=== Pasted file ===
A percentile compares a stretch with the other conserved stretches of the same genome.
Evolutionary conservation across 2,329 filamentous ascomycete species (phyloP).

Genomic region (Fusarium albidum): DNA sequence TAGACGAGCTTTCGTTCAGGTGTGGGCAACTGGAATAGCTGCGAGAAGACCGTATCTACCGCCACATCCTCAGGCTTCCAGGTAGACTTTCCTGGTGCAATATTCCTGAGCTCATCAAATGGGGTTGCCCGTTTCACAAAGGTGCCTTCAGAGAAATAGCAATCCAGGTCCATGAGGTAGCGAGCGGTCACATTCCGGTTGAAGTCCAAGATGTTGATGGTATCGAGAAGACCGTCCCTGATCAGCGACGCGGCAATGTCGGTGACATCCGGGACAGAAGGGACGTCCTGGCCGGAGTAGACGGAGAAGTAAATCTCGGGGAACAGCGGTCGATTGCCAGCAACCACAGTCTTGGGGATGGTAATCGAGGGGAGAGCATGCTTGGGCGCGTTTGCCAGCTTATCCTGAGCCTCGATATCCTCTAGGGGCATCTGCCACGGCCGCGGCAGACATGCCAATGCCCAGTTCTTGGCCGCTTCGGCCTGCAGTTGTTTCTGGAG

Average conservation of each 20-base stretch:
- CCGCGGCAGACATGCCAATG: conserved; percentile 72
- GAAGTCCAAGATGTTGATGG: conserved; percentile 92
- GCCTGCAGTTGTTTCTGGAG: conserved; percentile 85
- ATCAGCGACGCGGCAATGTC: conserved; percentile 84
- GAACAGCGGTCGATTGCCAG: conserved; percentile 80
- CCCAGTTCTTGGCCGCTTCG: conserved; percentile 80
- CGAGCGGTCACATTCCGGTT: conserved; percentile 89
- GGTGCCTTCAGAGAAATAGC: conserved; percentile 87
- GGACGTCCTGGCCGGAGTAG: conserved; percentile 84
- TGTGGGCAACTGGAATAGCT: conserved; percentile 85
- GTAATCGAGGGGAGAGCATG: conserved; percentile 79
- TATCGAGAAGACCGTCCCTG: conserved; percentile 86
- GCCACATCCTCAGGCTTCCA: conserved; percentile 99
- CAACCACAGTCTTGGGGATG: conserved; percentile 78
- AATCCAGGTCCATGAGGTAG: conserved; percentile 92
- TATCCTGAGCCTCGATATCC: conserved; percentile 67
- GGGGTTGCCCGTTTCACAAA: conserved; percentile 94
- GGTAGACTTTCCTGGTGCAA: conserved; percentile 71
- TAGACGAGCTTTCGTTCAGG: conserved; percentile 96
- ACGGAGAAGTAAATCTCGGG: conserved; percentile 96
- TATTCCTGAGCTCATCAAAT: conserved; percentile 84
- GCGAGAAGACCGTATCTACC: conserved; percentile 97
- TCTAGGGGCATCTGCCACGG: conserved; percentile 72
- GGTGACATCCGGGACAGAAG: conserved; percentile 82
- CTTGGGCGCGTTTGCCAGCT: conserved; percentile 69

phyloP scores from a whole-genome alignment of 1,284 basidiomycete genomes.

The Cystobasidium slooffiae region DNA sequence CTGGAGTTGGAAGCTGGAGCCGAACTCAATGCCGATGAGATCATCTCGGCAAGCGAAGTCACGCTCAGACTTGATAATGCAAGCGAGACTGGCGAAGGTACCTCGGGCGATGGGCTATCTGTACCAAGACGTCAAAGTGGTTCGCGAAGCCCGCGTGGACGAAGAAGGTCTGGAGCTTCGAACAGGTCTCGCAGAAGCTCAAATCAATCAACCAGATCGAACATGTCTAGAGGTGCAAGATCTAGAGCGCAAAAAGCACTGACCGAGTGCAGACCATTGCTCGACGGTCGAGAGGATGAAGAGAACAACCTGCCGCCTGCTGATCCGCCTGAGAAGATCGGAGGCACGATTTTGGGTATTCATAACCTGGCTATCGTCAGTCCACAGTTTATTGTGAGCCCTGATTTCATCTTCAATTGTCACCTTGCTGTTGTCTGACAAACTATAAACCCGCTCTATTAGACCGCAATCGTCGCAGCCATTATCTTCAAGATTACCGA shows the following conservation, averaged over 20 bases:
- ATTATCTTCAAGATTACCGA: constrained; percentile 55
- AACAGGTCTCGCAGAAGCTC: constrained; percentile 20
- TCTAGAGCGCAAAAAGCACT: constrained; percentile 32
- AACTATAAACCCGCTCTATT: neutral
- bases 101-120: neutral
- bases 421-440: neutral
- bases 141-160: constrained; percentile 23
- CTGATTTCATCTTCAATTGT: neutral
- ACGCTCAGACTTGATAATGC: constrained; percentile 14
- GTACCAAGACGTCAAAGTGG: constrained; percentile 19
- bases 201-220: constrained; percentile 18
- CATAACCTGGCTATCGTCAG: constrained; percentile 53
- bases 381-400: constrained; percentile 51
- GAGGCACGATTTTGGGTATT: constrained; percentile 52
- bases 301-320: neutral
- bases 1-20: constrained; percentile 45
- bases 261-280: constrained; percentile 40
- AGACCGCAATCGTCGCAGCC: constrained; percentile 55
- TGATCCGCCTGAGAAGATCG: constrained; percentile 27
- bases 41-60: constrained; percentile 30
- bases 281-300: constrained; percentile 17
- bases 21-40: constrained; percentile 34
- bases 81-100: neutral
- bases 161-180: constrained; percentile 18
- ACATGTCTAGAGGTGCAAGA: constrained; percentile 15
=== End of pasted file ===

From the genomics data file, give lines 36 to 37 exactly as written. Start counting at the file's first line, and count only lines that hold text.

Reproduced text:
- bases 101-120: neutral
- bases 421-440: neutral